The reaction of the taxi services suggests that the public-private exchange does not always go good for everyone involved. The taxi services are not under scrutiny by the PAC, yet the PAC’s work might be of benefit to them given that the public disclosure of the amount of money paid for transportation over a three-year period seems to surprise the three taxi services themselves. Until an investigation takes place no one knows for sure what happened. But, the PAC might have pointed the taxi services to a sub-plot that was centred in the taxi services and induced by poor internal controls.
Taxi drivers might be performing work for the Ministry under the name of the taxi service without making full disclosures to their management. Or, as some have pointed out, It might be a case of the taxi services ducking for cover from the tax authorities. The PAC might have done the taxi services a big favour.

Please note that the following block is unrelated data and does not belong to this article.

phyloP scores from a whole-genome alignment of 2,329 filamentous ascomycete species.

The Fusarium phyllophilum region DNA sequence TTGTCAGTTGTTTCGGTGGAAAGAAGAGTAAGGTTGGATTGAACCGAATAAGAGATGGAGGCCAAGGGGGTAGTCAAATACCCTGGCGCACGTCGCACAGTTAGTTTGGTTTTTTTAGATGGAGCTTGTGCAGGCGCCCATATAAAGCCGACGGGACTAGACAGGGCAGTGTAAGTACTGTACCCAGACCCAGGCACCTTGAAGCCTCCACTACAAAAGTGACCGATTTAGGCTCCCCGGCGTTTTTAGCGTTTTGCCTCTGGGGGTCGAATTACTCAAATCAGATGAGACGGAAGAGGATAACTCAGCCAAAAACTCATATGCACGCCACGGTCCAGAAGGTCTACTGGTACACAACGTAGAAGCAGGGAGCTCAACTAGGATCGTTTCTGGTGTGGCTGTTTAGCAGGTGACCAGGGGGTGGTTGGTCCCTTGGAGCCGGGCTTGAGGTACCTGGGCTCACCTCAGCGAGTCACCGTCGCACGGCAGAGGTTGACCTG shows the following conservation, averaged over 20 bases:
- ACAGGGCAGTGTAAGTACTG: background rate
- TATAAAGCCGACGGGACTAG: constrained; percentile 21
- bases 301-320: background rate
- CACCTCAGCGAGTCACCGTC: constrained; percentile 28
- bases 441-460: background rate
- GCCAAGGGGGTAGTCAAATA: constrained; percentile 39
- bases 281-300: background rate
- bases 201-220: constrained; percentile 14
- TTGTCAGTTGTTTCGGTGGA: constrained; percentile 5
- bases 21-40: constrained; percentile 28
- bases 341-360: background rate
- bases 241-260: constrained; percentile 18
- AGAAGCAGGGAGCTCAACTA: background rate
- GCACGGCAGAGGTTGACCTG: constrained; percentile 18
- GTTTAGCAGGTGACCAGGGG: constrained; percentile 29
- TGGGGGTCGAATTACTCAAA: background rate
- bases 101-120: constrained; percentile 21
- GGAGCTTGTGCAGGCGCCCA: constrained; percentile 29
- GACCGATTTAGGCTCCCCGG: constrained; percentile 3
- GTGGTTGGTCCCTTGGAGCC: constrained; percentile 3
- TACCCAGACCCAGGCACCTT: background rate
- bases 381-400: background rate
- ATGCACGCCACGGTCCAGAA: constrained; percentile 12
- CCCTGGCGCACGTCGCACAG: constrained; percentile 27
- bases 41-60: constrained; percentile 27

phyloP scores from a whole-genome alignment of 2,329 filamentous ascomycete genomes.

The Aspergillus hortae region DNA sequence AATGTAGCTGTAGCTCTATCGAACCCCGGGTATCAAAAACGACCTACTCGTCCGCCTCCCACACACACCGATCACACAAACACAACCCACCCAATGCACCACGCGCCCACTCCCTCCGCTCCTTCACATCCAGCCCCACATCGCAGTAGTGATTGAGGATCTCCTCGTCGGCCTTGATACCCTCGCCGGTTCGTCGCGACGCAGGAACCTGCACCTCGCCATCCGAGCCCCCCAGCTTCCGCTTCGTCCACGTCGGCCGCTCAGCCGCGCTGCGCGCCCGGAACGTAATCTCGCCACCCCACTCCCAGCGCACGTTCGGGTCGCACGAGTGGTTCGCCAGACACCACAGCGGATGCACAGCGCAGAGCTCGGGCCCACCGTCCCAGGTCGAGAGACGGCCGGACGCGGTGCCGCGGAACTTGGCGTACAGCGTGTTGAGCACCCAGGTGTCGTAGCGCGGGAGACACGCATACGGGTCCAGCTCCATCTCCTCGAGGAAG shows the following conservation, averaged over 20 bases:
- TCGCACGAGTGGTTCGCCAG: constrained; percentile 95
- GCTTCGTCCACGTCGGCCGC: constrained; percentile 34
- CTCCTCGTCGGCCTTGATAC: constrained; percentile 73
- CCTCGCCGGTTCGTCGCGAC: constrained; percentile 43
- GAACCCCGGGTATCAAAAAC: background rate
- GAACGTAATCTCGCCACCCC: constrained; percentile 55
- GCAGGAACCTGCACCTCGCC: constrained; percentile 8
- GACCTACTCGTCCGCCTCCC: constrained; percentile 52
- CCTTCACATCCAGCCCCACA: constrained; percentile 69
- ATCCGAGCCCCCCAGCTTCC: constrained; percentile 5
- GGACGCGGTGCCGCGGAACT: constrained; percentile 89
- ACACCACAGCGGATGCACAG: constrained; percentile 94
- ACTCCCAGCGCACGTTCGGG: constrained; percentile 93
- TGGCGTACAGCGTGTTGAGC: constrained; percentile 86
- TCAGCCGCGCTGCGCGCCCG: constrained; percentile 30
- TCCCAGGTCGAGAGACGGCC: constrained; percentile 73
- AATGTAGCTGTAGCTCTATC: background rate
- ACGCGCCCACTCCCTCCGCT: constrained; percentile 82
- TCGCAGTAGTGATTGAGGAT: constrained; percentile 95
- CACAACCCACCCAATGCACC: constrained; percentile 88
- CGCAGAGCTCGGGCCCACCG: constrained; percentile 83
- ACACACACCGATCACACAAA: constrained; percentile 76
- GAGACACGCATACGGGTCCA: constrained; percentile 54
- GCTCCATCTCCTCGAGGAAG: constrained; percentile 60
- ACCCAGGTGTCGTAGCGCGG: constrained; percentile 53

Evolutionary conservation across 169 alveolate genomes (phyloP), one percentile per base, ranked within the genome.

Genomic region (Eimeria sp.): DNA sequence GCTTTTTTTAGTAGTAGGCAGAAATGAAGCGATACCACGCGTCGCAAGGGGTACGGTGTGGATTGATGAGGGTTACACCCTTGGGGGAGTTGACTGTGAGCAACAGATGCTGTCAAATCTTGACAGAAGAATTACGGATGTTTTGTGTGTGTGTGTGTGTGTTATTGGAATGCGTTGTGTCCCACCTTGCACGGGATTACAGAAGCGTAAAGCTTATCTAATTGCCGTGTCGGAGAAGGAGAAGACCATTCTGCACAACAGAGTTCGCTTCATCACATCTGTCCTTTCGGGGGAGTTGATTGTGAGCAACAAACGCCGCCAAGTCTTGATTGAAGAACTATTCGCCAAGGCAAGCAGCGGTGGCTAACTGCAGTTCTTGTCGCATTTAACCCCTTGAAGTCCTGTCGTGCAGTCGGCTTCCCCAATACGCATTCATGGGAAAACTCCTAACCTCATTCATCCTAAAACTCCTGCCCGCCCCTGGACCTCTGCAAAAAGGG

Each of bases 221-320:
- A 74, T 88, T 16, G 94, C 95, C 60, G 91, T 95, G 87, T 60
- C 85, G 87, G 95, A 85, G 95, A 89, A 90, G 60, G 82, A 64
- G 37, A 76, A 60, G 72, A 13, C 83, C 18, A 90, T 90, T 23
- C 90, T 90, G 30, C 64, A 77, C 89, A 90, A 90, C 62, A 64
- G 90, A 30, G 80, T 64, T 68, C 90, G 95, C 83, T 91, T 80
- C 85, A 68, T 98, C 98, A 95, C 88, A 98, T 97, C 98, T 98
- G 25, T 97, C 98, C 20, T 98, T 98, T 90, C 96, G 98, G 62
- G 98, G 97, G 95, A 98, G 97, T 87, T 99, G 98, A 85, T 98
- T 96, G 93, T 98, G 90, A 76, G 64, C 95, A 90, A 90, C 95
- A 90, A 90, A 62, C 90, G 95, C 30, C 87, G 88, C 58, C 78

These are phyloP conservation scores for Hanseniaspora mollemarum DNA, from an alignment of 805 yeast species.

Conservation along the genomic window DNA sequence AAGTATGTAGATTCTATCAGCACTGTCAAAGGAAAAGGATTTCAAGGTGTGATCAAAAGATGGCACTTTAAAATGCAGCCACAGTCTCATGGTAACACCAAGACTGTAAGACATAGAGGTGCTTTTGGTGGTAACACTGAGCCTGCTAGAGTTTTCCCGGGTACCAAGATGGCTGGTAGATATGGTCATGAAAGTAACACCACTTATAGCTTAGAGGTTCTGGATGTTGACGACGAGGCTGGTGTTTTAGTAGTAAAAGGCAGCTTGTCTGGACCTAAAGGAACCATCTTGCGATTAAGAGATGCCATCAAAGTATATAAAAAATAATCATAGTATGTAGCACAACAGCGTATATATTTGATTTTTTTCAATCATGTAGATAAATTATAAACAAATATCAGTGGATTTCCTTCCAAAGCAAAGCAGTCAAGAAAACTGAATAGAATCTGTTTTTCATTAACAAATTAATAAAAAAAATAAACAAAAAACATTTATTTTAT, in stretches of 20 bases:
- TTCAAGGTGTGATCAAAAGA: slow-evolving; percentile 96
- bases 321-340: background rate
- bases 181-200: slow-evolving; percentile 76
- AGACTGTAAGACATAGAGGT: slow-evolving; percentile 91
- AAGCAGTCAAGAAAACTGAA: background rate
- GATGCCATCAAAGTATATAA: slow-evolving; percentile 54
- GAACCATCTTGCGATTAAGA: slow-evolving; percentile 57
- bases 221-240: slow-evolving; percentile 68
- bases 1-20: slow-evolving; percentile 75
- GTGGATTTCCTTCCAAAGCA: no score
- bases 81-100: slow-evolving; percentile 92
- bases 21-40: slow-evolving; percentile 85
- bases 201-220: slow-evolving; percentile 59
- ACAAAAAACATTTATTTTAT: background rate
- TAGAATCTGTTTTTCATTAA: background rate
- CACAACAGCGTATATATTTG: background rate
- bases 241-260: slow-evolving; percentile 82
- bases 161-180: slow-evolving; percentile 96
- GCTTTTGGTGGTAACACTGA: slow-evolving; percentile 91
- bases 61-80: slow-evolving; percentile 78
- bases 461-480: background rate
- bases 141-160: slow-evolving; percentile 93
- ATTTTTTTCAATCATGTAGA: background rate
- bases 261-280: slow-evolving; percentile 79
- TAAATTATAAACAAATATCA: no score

The PAC might not have the ability to bring charges against the administration, but it can force change in behavior through the limited tools of censure and surcharge that it has. That is all the public might have to be satisfied with until the Public Procurement Commission is established. Until such time, the public can replace its skepticism with cautious optimism now that the PAC is better equipped to perform its oversight responsibilities.
LUCAS STOCK INDEX
The Lucas Stock Index (LSI) gained 1.44 percent in the first week of trading in the month of December 2012 amidst mixed performance by the three stocks that traded this week. The stocks of Guyana Bank for Trade and Industry (BTI) rose 10 percent while those of DDL declined 0.79 percent. The stocks of Demerara Bank Limited (DBL) recorded no change from the previous trading session. Notwithstanding the positive movement, the LSI remained below the 40 percentage point advantage that it enjoyed over the yield of the 364-day Treasury Bills.